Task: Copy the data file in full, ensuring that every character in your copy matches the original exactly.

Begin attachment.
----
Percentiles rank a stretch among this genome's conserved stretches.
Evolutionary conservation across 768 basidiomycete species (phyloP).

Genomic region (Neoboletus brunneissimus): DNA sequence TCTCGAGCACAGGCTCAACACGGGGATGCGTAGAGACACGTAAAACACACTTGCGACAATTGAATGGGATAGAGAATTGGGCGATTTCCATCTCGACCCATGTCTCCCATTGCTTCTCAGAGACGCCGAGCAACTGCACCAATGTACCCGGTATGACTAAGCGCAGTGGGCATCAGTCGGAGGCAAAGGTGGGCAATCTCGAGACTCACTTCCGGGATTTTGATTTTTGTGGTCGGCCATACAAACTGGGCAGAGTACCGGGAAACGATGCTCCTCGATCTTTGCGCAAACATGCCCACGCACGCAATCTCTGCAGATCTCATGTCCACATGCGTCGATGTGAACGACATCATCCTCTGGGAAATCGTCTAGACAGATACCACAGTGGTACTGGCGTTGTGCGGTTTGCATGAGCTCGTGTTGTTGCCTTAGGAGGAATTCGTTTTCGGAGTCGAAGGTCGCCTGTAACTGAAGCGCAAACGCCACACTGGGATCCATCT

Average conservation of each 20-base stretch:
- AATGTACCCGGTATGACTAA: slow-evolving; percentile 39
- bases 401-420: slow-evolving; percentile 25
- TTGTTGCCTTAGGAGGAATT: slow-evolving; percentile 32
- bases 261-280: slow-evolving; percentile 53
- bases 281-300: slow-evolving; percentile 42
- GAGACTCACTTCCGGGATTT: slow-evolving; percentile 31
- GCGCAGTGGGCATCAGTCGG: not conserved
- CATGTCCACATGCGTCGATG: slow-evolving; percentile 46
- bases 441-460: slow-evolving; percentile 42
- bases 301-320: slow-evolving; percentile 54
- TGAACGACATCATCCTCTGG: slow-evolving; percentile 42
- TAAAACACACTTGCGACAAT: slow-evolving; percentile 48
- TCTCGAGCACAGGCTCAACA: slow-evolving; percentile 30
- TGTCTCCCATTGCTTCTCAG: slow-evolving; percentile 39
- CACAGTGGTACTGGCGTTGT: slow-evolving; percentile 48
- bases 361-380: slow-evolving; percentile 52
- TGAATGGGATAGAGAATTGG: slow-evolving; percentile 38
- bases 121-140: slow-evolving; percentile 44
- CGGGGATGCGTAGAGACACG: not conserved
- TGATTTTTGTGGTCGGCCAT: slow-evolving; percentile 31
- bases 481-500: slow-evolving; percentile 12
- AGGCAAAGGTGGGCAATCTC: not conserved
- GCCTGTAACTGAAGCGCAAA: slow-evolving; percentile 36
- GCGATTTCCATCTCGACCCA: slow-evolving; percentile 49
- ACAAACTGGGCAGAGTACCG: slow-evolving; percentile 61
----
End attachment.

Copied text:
Percentiles rank a stretch among this genome's conserved stretches.
Evolutionary conservation across 768 basidiomycete species (phyloP).

Genomic region (Neoboletus brunneissimus): DNA sequence TCTCGAGCACAGGCTCAACACGGGGATGCGTAGAGACACGTAAAACACACTTGCGACAATTGAATGGGATAGAGAATTGGGCGATTTCCATCTCGACCCATGTCTCCCATTGCTTCTCAGAGACGCCGAGCAACTGCACCAATGTACCCGGTATGACTAAGCGCAGTGGGCATCAGTCGGAGGCAAAGGTGGGCAATCTCGAGACTCACTTCCGGGATTTTGATTTTTGTGGTCGGCCATACAAACTGGGCAGAGTACCGGGAAACGATGCTCCTCGATCTTTGCGCAAACATGCCCACGCACGCAATCTCTGCAGATCTCATGTCCACATGCGTCGATGTGAACGACATCATCCTCTGGGAAATCGTCTAGACAGATACCACAGTGGTACTGGCGTTGTGCGGTTTGCATGAGCTCGTGTTGTTGCCTTAGGAGGAATTCGTTTTCGGAGTCGAAGGTCGCCTGTAACTGAAGCGCAAACGCCACACTGGGATCCATCT

Average conservation of each 20-base stretch:
- AATGTACCCGGTATGACTAA: slow-evolving; percentile 39
- bases 401-420: slow-evolving; percentile 25
- TTGTTGCCTTAGGAGGAATT: slow-evolving; percentile 32
- bases 261-280: slow-evolving; percentile 53
- bases 281-300: slow-evolving; percentile 42
- GAGACTCACTTCCGGGATTT: slow-evolving; percentile 31
- GCGCAGTGGGCATCAGTCGG: not conserved
- CATGTCCACATGCGTCGATG: slow-evolving; percentile 46
- bases 441-460: slow-evolving; percentile 42
- bases 301-320: slow-evolving; percentile 54
- TGAACGACATCATCCTCTGG: slow-evolving; percentile 42
- TAAAACACACTTGCGACAAT: slow-evolving; percentile 48
- TCTCGAGCACAGGCTCAACA: slow-evolving; percentile 30
- TGTCTCCCATTGCTTCTCAG: slow-evolving; percentile 39
- CACAGTGGTACTGGCGTTGT: slow-evolving; percentile 48
- bases 361-380: slow-evolving; percentile 52
- TGAATGGGATAGAGAATTGG: slow-evolving; percentile 38
- bases 121-140: slow-evolving; percentile 44
- CGGGGATGCGTAGAGACACG: not conserved
- TGATTTTTGTGGTCGGCCAT: slow-evolving; percentile 31
- bases 481-500: slow-evolving; percentile 12
- AGGCAAAGGTGGGCAATCTC: not conserved
- GCCTGTAACTGAAGCGCAAA: slow-evolving; percentile 36
- GCGATTTCCATCTCGACCCA: slow-evolving; percentile 49
- ACAAACTGGGCAGAGTACCG: slow-evolving; percentile 61